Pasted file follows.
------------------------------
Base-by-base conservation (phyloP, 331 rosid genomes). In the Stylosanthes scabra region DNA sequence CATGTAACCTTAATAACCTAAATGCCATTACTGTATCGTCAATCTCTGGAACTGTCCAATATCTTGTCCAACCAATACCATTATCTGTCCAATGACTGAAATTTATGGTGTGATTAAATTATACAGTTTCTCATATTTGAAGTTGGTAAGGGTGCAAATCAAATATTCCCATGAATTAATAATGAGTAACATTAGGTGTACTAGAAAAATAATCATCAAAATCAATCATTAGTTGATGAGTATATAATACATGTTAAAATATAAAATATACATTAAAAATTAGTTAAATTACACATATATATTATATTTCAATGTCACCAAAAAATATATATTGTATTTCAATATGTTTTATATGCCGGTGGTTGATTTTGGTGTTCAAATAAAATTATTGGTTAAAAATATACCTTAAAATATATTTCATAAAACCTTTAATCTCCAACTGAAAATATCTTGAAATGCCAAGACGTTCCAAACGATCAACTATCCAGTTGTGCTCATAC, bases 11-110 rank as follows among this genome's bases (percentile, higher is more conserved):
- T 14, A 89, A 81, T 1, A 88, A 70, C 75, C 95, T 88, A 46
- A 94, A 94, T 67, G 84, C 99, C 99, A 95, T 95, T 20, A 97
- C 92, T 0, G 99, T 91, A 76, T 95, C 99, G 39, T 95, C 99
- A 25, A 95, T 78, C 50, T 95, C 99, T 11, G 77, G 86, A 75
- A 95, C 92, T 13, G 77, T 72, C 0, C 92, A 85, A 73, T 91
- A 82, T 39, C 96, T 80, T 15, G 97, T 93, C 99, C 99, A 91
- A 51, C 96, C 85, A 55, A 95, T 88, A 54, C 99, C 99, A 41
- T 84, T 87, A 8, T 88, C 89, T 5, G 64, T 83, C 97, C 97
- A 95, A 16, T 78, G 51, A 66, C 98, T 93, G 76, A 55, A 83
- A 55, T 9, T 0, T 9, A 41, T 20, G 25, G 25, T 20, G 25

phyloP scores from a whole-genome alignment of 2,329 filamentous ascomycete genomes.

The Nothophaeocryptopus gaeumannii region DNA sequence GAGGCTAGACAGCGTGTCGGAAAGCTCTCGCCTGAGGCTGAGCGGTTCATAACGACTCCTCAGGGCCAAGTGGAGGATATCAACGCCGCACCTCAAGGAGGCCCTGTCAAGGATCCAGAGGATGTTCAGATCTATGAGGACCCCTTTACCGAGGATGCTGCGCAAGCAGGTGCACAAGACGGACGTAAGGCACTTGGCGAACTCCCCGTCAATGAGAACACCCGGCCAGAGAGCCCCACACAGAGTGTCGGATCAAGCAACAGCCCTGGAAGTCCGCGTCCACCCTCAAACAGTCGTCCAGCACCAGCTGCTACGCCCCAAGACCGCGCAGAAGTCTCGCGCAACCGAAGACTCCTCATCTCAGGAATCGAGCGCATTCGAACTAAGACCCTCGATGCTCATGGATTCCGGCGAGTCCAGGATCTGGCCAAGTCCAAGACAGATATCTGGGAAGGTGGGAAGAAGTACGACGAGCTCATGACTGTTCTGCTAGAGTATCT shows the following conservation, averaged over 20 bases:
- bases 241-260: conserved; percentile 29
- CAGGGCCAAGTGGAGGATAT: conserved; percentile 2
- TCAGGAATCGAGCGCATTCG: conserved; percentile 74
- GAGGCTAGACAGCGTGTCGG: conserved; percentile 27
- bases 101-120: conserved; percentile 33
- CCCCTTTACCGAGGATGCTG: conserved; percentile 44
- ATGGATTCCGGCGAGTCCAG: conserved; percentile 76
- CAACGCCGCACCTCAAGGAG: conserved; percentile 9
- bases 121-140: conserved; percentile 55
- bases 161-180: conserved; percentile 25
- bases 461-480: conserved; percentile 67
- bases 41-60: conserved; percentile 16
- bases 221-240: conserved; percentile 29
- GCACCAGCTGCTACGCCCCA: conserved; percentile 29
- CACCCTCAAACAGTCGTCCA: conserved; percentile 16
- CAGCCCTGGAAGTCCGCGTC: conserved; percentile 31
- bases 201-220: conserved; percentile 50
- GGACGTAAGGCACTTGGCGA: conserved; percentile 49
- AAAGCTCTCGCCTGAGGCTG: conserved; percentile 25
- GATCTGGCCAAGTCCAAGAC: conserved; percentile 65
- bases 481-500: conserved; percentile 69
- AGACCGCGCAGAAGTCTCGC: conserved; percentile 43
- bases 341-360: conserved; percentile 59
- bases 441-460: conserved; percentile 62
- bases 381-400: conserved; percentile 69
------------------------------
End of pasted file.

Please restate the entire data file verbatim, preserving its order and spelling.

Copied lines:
Base-by-base conservation (phyloP, 331 rosid genomes). In the Stylosanthes scabra region DNA sequence CATGTAACCTTAATAACCTAAATGCCATTACTGTATCGTCAATCTCTGGAACTGTCCAATATCTTGTCCAACCAATACCATTATCTGTCCAATGACTGAAATTTATGGTGTGATTAAATTATACAGTTTCTCATATTTGAAGTTGGTAAGGGTGCAAATCAAATATTCCCATGAATTAATAATGAGTAACATTAGGTGTACTAGAAAAATAATCATCAAAATCAATCATTAGTTGATGAGTATATAATACATGTTAAAATATAAAATATACATTAAAAATTAGTTAAATTACACATATATATTATATTTCAATGTCACCAAAAAATATATATTGTATTTCAATATGTTTTATATGCCGGTGGTTGATTTTGGTGTTCAAATAAAATTATTGGTTAAAAATATACCTTAAAATATATTTCATAAAACCTTTAATCTCCAACTGAAAATATCTTGAAATGCCAAGACGTTCCAAACGATCAACTATCCAGTTGTGCTCATAC, bases 11-110 rank as follows among this genome's bases (percentile, higher is more conserved):
- T 14, A 89, A 81, T 1, A 88, A 70, C 75, C 95, T 88, A 46
- A 94, A 94, T 67, G 84, C 99, C 99, A 95, T 95, T 20, A 97
- C 92, T 0, G 99, T 91, A 76, T 95, C 99, G 39, T 95, C 99
- A 25, A 95, T 78, C 50, T 95, C 99, T 11, G 77, G 86, A 75
- A 95, C 92, T 13, G 77, T 72, C 0, C 92, A 85, A 73, T 91
- A 82, T 39, C 96, T 80, T 15, G 97, T 93, C 99, C 99, A 91
- A 51, C 96, C 85, A 55, A 95, T 88, A 54, C 99, C 99, A 41
- T 84, T 87, A 8, T 88, C 89, T 5, G 64, T 83, C 97, C 97
- A 95, A 16, T 78, G 51, A 66, C 98, T 93, G 76, A 55, A 83
- A 55, T 9, T 0, T 9, A 41, T 20, G 25, G 25, T 20, G 25

phyloP scores from a whole-genome alignment of 2,329 filamentous ascomycete genomes.

The Nothophaeocryptopus gaeumannii region DNA sequence GAGGCTAGACAGCGTGTCGGAAAGCTCTCGCCTGAGGCTGAGCGGTTCATAACGACTCCTCAGGGCCAAGTGGAGGATATCAACGCCGCACCTCAAGGAGGCCCTGTCAAGGATCCAGAGGATGTTCAGATCTATGAGGACCCCTTTACCGAGGATGCTGCGCAAGCAGGTGCACAAGACGGACGTAAGGCACTTGGCGAACTCCCCGTCAATGAGAACACCCGGCCAGAGAGCCCCACACAGAGTGTCGGATCAAGCAACAGCCCTGGAAGTCCGCGTCCACCCTCAAACAGTCGTCCAGCACCAGCTGCTACGCCCCAAGACCGCGCAGAAGTCTCGCGCAACCGAAGACTCCTCATCTCAGGAATCGAGCGCATTCGAACTAAGACCCTCGATGCTCATGGATTCCGGCGAGTCCAGGATCTGGCCAAGTCCAAGACAGATATCTGGGAAGGTGGGAAGAAGTACGACGAGCTCATGACTGTTCTGCTAGAGTATCT shows the following conservation, averaged over 20 bases:
- bases 241-260: conserved; percentile 29
- CAGGGCCAAGTGGAGGATAT: conserved; percentile 2
- TCAGGAATCGAGCGCATTCG: conserved; percentile 74
- GAGGCTAGACAGCGTGTCGG: conserved; percentile 27
- bases 101-120: conserved; percentile 33
- CCCCTTTACCGAGGATGCTG: conserved; percentile 44
- ATGGATTCCGGCGAGTCCAG: conserved; percentile 76
- CAACGCCGCACCTCAAGGAG: conserved; percentile 9
- bases 121-140: conserved; percentile 55
- bases 161-180: conserved; percentile 25
- bases 461-480: conserved; percentile 67
- bases 41-60: conserved; percentile 16
- bases 221-240: conserved; percentile 29
- GCACCAGCTGCTACGCCCCA: conserved; percentile 29
- CACCCTCAAACAGTCGTCCA: conserved; percentile 16
- CAGCCCTGGAAGTCCGCGTC: conserved; percentile 31
- bases 201-220: conserved; percentile 50
- GGACGTAAGGCACTTGGCGA: conserved; percentile 49
- AAAGCTCTCGCCTGAGGCTG: conserved; percentile 25
- GATCTGGCCAAGTCCAAGAC: conserved; percentile 65
- bases 481-500: conserved; percentile 69
- AGACCGCGCAGAAGTCTCGC: conserved; percentile 43
- bases 341-360: conserved; percentile 59
- bases 441-460: conserved; percentile 62
- bases 381-400: conserved; percentile 69